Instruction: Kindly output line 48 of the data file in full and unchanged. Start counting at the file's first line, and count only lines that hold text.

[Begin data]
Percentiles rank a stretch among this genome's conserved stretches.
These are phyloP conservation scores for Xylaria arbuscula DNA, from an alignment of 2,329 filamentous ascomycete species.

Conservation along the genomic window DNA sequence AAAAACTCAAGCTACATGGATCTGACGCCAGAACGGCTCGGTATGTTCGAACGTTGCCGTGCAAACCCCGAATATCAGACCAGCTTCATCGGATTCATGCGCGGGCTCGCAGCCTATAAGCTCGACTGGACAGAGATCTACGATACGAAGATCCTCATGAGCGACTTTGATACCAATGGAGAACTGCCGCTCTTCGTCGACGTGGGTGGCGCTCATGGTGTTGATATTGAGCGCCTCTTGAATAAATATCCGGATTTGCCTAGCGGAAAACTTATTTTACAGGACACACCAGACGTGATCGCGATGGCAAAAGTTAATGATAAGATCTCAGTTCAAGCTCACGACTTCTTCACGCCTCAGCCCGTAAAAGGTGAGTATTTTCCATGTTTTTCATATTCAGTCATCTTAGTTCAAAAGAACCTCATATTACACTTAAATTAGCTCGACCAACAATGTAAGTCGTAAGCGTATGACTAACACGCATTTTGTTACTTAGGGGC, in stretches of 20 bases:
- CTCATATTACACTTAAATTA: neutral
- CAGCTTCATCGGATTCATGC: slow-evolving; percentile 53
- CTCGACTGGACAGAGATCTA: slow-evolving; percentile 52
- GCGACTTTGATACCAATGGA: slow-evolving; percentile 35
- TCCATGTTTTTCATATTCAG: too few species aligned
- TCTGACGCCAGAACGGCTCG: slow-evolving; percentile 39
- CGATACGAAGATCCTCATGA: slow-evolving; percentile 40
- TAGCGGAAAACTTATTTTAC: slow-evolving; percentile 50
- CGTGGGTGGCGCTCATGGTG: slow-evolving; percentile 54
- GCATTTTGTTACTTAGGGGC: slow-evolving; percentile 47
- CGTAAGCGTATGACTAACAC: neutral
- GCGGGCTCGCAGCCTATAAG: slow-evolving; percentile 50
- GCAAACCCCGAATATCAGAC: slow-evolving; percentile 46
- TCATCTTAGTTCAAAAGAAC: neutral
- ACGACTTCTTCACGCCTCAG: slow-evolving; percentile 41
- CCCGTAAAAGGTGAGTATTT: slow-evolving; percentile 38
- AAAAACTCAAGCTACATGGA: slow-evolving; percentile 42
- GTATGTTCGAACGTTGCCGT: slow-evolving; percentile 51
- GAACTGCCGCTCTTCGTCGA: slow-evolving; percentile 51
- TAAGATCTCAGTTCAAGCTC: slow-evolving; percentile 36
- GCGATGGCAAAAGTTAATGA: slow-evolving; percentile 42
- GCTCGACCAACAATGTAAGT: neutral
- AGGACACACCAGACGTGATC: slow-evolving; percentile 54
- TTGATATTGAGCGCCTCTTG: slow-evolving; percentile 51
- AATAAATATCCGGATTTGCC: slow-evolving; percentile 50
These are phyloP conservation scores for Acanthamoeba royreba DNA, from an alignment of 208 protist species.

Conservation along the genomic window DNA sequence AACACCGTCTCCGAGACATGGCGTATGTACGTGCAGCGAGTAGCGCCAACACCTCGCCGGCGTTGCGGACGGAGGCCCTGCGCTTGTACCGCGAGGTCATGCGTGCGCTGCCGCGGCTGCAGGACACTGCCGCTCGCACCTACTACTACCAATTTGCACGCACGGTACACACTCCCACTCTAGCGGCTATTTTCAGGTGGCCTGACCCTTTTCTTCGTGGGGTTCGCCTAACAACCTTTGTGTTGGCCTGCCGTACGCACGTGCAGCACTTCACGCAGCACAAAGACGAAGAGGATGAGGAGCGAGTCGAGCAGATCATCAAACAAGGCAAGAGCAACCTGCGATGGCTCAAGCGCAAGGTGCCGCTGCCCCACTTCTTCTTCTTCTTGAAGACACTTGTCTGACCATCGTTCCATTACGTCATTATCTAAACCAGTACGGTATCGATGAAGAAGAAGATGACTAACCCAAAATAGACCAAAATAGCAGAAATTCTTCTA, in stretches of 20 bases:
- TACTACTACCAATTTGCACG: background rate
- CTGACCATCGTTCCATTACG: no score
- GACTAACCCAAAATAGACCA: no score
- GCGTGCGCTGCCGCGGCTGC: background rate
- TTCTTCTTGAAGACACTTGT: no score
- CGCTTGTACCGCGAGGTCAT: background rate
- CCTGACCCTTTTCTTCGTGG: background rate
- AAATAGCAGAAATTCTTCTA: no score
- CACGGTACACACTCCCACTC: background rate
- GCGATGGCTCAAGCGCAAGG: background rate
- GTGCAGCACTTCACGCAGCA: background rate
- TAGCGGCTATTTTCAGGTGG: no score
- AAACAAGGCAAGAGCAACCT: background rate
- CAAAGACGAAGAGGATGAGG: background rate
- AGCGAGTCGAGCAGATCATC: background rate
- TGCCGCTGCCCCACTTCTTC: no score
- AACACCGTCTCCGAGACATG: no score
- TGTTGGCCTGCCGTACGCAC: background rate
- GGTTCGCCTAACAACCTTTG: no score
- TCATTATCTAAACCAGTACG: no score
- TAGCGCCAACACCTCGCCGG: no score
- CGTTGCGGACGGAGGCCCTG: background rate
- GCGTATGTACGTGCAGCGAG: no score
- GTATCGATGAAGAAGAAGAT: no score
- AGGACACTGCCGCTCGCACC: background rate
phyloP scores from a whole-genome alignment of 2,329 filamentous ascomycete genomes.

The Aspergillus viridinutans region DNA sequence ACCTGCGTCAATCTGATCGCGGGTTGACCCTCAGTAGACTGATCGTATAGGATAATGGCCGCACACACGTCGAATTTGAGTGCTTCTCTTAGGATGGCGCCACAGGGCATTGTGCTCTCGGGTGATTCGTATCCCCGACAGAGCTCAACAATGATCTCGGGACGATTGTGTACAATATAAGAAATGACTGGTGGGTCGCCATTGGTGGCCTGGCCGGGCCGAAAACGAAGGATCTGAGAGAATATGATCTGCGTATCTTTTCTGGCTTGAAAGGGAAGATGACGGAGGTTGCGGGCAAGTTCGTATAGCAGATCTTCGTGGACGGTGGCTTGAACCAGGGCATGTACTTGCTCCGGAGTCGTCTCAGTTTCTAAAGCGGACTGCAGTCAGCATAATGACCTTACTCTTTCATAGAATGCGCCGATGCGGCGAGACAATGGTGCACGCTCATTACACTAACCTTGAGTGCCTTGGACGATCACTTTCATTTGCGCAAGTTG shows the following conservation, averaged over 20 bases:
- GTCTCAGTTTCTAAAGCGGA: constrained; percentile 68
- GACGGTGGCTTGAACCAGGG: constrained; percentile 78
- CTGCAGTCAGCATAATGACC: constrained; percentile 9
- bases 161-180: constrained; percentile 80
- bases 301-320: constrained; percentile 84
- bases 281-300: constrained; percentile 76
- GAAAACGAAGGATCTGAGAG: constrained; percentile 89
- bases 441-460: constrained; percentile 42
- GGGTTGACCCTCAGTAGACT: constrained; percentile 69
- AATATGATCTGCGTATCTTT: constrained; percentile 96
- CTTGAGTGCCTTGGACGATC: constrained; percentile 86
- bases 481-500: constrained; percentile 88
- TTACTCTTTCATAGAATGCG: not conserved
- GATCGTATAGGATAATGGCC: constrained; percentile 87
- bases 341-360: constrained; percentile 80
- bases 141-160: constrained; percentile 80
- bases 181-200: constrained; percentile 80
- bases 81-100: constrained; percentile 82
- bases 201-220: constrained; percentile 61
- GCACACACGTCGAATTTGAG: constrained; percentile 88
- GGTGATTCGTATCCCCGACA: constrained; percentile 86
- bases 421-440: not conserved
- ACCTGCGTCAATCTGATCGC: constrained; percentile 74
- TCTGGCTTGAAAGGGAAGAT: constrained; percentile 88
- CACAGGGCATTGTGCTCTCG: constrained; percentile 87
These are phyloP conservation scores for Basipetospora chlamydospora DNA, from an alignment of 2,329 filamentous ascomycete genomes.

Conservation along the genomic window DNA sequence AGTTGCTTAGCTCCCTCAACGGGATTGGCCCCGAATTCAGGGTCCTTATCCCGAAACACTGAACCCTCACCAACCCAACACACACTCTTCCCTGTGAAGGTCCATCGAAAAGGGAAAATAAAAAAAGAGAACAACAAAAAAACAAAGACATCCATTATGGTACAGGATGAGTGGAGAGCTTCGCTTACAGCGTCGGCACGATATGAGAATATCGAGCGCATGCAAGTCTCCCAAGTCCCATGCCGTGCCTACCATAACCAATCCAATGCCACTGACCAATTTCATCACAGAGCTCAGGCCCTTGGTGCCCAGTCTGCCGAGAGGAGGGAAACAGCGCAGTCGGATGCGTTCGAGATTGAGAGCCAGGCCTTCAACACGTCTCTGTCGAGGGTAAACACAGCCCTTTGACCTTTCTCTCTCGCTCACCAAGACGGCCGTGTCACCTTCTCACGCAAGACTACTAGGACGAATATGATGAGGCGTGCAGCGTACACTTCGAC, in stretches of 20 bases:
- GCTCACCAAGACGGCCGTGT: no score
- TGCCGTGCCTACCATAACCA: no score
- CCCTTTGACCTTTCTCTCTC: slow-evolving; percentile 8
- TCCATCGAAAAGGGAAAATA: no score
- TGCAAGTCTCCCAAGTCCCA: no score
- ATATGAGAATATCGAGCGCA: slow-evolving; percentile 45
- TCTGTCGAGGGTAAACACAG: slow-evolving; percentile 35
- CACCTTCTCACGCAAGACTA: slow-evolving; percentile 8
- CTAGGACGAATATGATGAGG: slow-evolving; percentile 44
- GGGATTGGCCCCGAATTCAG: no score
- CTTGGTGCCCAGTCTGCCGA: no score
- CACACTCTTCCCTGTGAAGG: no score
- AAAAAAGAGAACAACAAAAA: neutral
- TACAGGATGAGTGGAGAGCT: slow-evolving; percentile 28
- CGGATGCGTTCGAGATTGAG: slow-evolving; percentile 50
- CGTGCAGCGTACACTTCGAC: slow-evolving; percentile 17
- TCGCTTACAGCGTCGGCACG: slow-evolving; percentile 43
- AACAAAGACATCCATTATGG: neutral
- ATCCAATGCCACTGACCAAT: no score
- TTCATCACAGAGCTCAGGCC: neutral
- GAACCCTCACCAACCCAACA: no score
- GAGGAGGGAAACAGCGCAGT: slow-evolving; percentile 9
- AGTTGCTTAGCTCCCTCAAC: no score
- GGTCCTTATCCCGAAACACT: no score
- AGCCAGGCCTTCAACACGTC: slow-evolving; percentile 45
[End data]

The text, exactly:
- TGTTGGCCTGCCGTACGCAC: background rate